Android apps typically access GNSS chipsets through a filter, which improves the GNSS location output for the majority of use cases. Filters use additional sensors, such as motion sensors, to improve the end user experience. However, filtering isn't appropriate for some applications used by professionals such as researchers and Original Equipment Manufacturer (OEM) developers. The Android Framework provides access to raw GNSS measurements on some Android devices.
This article lists Android devices that support raw GNSS measurements as well as tools that help you log and analyze GNSS data. You can find the tools in the GPS Measurement Tools repo on GitHub, which includes the GNSS Logger APK and the GNSS Analysis app for Linux, Windows, and macOS.
Android devices that support raw GNSS measurements
Before you can get any raw GNSS output, you need to make sure that you have a device that can capture such data. Most devices manufactured in 2016 or later and shipped with Android 7.0 or higher provide raw GNSS data.
Depending on the device, raw GNSS measurements can include all or some of the following data:
- Pseudorange and pseudorange rate.
- Navigation messages.
- Accumulated delta range or carrier.
- Hardware (HW) clock.
The table below lists devices that support raw GNSS measurements and the data they provide. This isn't a comprehensive list, you should contact the manufacturer to make sure that a specific device supports raw GNSS measurements.
|Model||Android version||Pseudorange data||Navigation messages||Accumulated delta range||HW clock||Global systems|
|Huawei Honor 9||7.0||yes||yes||yes||yes||GPS
|Samsung S8 (Exynos)1||7.0||yes||yes||yes||yes||GPS
|Samsung S8 (QCOM)2||7.0||yes||no||no||yes||GPS|
|Huawei P10 Lite||7.0||yes||no||no||yes||GPS|
|Huawei Honor 8||7.0||yes||yes||yes||yes||GPS
|Huawei Mate 9||7.0||yes||yes||yes||yes||GPS
|Nexus 9 (non cellular version)4||7.1||yes||yes||yes||yes||GPS
|Pixel 2 XL5||8.0||yes||no||no||yes||GPS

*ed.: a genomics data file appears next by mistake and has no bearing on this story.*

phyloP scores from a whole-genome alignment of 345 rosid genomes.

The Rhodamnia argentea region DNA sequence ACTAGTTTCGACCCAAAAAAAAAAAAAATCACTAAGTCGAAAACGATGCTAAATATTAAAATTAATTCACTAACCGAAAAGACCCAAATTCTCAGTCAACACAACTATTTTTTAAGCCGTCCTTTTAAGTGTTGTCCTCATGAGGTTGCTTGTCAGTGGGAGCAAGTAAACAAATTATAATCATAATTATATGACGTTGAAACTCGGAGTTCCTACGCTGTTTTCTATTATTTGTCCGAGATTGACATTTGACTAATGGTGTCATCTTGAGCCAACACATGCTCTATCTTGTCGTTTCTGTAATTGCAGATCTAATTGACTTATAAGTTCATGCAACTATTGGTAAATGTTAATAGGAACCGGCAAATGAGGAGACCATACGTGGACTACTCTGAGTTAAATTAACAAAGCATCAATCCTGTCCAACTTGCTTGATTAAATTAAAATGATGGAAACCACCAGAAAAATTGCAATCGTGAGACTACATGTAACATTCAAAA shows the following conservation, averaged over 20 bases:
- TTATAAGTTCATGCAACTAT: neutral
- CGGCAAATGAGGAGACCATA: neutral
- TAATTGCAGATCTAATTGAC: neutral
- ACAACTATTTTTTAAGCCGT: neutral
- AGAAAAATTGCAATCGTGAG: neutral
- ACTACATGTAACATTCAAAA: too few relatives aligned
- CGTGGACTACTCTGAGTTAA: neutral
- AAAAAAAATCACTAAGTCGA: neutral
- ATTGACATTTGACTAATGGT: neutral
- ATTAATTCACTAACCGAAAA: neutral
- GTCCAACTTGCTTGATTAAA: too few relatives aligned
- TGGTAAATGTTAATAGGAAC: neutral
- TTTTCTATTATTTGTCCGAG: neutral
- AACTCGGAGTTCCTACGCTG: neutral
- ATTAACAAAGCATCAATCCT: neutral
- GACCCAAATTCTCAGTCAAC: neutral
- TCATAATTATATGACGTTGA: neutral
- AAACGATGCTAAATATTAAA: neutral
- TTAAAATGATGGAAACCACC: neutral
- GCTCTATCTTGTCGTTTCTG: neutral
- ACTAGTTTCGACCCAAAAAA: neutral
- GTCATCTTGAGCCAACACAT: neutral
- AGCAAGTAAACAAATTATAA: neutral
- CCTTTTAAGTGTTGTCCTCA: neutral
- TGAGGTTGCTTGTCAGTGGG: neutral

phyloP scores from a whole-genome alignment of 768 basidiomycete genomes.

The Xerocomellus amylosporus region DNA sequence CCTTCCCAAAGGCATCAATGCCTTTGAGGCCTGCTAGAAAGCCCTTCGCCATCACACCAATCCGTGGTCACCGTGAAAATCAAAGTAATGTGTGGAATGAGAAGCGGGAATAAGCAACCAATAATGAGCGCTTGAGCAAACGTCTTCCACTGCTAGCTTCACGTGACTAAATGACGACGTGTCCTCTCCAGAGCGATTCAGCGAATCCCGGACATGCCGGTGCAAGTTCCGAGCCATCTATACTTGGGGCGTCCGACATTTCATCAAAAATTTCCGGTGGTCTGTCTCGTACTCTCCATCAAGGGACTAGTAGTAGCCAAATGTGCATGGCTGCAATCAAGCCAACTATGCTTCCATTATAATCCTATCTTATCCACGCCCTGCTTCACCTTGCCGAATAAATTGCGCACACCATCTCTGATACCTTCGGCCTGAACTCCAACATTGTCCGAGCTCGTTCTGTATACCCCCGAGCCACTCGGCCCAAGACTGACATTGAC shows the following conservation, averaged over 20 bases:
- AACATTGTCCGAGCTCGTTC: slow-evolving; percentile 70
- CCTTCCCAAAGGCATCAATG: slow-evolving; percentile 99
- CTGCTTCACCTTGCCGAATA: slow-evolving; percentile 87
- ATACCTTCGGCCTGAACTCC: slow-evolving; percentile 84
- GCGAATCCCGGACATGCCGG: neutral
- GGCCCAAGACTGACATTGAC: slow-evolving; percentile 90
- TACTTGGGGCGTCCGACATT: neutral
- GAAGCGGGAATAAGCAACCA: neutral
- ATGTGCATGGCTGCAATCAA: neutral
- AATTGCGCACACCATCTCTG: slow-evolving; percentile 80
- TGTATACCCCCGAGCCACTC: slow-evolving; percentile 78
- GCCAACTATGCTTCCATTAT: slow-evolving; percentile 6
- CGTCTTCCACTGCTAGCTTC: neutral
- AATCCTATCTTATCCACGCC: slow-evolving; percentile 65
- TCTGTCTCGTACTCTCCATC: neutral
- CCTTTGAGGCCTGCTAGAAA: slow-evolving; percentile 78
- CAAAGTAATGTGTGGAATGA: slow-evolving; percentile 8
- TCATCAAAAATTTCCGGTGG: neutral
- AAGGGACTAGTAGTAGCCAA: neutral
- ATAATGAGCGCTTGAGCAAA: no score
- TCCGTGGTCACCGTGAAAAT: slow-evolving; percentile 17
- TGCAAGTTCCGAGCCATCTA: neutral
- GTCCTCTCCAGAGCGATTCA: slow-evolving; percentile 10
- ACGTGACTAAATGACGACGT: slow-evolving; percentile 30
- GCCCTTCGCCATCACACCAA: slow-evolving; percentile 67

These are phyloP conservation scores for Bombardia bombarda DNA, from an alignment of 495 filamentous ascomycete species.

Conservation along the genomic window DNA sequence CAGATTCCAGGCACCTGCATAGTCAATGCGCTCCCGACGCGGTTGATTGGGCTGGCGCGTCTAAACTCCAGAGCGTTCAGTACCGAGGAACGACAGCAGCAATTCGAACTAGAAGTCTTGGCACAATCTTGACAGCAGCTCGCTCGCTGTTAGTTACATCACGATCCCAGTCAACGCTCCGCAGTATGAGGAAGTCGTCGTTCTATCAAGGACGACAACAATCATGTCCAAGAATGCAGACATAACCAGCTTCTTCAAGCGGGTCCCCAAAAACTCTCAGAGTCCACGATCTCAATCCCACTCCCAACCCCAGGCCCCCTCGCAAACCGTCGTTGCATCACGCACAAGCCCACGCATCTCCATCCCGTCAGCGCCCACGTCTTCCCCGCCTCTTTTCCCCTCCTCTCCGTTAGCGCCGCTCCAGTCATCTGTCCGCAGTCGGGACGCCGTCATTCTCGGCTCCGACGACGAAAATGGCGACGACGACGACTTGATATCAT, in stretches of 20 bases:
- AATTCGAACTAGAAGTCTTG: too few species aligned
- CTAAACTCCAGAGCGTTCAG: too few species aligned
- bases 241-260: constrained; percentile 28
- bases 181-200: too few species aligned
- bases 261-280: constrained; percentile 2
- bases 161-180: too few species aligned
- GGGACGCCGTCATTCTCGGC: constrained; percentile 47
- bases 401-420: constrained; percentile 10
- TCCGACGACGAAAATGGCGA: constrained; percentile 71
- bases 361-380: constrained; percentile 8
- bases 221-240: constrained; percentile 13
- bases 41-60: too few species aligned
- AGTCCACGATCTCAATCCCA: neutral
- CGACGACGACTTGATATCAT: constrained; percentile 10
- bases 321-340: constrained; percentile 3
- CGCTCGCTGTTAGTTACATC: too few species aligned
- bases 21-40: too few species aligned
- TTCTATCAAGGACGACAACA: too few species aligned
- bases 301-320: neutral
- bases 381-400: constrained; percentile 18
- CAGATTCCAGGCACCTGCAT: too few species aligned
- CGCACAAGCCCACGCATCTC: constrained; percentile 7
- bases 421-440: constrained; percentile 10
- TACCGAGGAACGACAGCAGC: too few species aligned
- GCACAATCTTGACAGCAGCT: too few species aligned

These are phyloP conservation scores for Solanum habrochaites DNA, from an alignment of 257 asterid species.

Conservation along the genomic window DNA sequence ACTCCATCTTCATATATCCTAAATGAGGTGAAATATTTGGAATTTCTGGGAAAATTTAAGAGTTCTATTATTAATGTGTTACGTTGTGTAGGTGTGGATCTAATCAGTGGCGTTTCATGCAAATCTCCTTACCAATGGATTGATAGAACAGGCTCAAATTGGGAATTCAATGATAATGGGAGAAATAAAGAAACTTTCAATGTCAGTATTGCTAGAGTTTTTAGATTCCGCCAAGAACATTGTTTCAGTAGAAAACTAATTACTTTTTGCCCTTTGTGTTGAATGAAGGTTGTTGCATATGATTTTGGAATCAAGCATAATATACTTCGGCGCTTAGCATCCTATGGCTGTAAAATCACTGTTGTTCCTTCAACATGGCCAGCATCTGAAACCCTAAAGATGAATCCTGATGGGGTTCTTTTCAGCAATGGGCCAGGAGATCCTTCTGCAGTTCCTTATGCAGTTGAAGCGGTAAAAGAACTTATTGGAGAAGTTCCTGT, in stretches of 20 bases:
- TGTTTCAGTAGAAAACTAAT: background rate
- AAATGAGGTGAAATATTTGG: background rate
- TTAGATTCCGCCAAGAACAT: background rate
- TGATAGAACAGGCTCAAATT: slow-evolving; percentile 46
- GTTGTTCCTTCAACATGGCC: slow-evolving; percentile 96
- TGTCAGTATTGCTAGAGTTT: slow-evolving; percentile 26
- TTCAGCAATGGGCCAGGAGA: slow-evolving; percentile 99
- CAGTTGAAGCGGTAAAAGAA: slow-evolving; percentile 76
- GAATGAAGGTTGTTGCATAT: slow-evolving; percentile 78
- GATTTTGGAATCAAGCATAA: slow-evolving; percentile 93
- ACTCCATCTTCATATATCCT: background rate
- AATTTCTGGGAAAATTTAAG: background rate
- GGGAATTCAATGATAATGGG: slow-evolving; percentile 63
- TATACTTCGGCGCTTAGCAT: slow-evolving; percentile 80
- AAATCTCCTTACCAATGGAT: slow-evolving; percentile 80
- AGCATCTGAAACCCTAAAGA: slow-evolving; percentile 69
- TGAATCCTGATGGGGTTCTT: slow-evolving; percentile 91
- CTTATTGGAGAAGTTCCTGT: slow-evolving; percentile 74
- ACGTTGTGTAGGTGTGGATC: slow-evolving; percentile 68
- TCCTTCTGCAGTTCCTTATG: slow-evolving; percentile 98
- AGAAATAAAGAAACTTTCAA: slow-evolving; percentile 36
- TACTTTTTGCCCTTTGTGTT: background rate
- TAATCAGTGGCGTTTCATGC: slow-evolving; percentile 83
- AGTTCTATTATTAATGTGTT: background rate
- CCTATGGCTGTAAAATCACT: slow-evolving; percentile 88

1 Exynos, EMEA devices, Models: G950F or G955F
2 QCOM, USA devices, Models: G950U or G955U
3 Raw measurements are provided only when a GPS position is available.
4 No duty cycling. Works only on the non cellular version of Nexus 9.
5 Automatic gain control supported.
For more information about the data provided by a device, see Global Navigation Satellite Systems.
Logging raw measurements
You can use Android Studio to build an app that captures raw GNSS measurements and logs them to a file. The GPS Measurement Tools project includes GNSS Logger, a sample app that shows how to log data related to Android location, including raw GNSS measurements.
Download the GNSS Logger APK to install the sample app in your device.
To get GNSS output with the sample app, your device must support raw GNSS measurements. For more information, see Android devices that support raw GNSS measurements.
Once you have captured the GNSS log using the GNSS Logger, you can copy the log files from the device to your computer for further analysis. From within the GNSS Logger you can send the files to yourself via email or save them to Google Drive. Alternatively, you can save the files using the file management app on the device, or you can use the Android Debug Bridge (ADB) as explained in Copy files to/from a device.